5. It is very very important that there be a lot of highly contorted facial expressions as the bullet is removed with a knife. Veins on the neck and forehead MUST pop out, and there should be plenty of sweat as well. As you rightly point out, Dharam is a master at it, and I would nominate also Kabir Bedi and Shashi Kapoor in their dacoit movies as being very good at same. Also it is imperative that the bullet be removed by a female with no medical training whatsoever.

    1. Very astute observations. Medical training is not required, only a hot stove and a bottle of rum.

      Doctors work behind the scenes in hospitals with big flasing red signs saying “Operation Theatre”. We only see their theatrics afterwards when they say either “I’m sorry” or “can’t say anything before 72 hours”.

      Heroines on the other hand have a 100% success rate.

  6. Sir…Accept my bow!!

    You are the beacon of future science miracles!!

    Loved the post yaar 🙂

    PS: Bollywood science section thought is a good one…Do it!

  7. Hahaha! Clever. Am waiting for the next lot on the life saving skilss of “sharir ki garmi” and its usage as in hindi films over the years!!

  8. Insufficient data. Please resubmit with TEM images of sections of critical area showing lack of bullet fragments and do control ghor paap ho gaya studies!

    1. Sure. We are currently working out the details of the patent.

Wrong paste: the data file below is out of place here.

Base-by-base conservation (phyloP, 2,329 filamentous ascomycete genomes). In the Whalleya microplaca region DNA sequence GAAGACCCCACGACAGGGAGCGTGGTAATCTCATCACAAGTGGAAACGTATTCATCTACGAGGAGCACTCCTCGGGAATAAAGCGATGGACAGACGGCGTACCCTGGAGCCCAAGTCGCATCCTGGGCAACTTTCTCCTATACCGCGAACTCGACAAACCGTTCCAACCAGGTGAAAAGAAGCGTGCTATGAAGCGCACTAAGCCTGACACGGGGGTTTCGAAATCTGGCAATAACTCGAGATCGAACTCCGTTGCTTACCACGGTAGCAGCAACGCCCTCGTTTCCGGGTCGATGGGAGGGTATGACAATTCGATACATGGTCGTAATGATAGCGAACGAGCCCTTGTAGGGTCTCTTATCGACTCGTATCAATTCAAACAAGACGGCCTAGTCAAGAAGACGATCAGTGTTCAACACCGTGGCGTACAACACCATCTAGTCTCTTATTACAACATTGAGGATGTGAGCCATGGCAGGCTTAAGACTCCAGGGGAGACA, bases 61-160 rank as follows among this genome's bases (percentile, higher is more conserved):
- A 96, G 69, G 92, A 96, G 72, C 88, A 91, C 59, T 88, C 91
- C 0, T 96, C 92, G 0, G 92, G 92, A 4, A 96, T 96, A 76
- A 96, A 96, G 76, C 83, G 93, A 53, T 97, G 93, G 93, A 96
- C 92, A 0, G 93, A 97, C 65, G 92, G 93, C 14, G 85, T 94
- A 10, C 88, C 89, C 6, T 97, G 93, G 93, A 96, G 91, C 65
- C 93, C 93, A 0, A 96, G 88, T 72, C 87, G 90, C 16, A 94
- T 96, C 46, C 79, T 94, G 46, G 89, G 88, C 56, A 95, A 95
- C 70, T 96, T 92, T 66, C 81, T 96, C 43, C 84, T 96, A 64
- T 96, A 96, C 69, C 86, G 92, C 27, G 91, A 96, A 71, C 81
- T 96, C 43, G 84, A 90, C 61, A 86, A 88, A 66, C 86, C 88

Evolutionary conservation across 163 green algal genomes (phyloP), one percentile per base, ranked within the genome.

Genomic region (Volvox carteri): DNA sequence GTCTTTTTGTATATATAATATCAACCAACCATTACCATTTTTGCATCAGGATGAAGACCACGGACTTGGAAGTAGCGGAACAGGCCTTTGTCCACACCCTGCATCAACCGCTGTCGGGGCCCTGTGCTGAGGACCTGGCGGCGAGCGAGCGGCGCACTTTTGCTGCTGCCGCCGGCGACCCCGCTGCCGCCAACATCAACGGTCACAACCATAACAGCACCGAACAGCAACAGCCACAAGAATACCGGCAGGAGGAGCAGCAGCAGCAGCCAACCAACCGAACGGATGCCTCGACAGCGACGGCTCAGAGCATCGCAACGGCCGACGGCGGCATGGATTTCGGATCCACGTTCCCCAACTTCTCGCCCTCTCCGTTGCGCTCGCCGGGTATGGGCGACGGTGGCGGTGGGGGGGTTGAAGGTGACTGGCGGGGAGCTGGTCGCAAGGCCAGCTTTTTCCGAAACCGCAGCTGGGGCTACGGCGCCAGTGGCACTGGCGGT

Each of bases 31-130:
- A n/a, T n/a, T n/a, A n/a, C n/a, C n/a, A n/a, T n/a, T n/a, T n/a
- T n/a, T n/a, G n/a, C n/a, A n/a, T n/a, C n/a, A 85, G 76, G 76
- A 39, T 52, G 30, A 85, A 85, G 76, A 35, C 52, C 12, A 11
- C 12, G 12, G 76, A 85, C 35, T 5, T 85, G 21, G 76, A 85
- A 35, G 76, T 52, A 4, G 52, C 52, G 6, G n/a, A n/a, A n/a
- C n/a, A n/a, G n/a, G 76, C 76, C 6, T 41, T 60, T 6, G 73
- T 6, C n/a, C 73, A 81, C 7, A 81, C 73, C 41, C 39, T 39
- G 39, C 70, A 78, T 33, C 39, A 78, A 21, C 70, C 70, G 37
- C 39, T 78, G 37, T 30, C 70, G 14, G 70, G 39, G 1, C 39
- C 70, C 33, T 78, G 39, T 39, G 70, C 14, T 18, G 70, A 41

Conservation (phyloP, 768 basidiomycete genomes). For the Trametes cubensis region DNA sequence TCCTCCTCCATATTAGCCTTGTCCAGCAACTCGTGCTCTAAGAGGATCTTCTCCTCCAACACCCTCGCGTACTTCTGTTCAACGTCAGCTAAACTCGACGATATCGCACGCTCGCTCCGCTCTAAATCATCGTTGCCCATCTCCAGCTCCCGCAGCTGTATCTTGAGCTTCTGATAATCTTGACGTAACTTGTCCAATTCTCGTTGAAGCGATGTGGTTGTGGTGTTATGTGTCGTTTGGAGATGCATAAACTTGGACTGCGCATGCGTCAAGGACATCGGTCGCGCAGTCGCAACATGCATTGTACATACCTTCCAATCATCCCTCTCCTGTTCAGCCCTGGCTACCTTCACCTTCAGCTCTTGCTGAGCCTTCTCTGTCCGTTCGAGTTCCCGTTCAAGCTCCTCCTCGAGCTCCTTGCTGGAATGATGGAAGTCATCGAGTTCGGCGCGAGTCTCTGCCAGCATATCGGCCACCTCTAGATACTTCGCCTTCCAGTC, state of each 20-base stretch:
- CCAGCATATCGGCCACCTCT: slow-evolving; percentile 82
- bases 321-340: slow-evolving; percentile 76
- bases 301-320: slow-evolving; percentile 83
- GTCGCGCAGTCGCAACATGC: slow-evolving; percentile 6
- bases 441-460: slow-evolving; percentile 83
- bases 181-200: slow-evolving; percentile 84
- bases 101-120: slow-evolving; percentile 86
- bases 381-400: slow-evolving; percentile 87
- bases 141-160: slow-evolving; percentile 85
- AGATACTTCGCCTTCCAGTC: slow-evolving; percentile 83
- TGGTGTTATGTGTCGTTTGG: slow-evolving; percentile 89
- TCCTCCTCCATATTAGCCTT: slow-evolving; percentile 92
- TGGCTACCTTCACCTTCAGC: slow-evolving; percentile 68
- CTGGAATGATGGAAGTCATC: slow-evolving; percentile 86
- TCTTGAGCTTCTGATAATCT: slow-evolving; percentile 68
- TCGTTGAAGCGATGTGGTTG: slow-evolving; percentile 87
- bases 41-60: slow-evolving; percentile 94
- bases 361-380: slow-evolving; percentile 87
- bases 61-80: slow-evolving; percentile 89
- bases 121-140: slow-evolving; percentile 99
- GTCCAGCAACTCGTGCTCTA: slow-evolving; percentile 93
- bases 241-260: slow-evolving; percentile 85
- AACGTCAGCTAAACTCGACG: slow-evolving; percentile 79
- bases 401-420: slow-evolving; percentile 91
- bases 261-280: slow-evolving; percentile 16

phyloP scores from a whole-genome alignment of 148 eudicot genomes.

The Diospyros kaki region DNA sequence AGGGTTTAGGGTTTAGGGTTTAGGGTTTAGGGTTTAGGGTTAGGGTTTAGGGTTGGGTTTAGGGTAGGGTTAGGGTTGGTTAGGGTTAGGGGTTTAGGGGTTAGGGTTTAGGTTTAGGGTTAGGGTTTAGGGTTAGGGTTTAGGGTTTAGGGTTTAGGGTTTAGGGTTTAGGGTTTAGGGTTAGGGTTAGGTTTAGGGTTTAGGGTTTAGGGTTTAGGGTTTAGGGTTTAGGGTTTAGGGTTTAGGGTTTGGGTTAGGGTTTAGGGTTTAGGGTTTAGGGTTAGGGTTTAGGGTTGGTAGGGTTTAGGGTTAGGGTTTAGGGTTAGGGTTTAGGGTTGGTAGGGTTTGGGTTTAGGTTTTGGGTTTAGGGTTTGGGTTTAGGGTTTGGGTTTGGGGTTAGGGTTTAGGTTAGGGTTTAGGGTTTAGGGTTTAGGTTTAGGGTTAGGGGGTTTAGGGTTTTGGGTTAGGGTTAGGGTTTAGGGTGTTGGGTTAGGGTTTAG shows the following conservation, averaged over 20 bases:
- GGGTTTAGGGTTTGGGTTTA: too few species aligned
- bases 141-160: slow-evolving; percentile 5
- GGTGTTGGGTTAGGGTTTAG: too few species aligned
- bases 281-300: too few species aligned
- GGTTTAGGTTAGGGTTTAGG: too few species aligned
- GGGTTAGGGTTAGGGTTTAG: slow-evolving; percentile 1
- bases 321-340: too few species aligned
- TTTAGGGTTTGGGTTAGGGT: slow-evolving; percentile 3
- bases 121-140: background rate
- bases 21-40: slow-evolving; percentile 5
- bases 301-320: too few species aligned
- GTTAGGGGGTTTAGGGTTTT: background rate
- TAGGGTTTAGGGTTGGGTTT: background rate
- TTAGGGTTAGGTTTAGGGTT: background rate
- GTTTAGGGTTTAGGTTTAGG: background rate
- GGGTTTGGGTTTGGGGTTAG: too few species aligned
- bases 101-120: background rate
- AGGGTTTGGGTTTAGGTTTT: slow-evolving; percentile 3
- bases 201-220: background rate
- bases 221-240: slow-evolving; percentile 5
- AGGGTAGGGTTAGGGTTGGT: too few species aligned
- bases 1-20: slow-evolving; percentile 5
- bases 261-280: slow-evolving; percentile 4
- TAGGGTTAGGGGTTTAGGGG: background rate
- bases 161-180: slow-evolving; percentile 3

There was a lively discussion on Twitter regarding the omission of the “hero-in-pain-slaps-heroine” step. The Medical Board is currently reviewing this oversight right now.

  9. Ah, science! Important work you’re doing here. I only hope that some day, after rigorous contributions from all of us bloggers, we can figure out how to make song-teleporting work. You’re so noble to start your film science reserach with something of such value to film heroes!

    1. Thanks, Beth. Song-teleporting is a great way of putting it. I’m sure if we all put our heads together we will be able to figure out the physics behind that one. We’d get the Nobel Prize for that I’m sure.

      1. Agreed! Let’s notify the committee ahead of time so their minds won’t be so _completely_ blown they can’t remember to whom to award the prize 🙂

  10. I’m wondering if brand might have been a factor here. For instance, if, rather than having on hand VAT69, the preferred liquor of scoundrels, Jaya had been able to offer Dharam a relatively less criminally-associated whiskey — like, I don’t know, Famous Grouse, or something — do you think this sad outcome might have been avoided?

    1. That is an interesting question, Todd. I agree that VAT69 is the preferred liquor of scoundrels and, of course, Johnie Walker Red Label, is more for rich folks.

      You have a theory that I need to test out further in the lab. I’ve never had VAT69, but even it turns me into a lascivious bastard, I’m willing to risk it. All for science.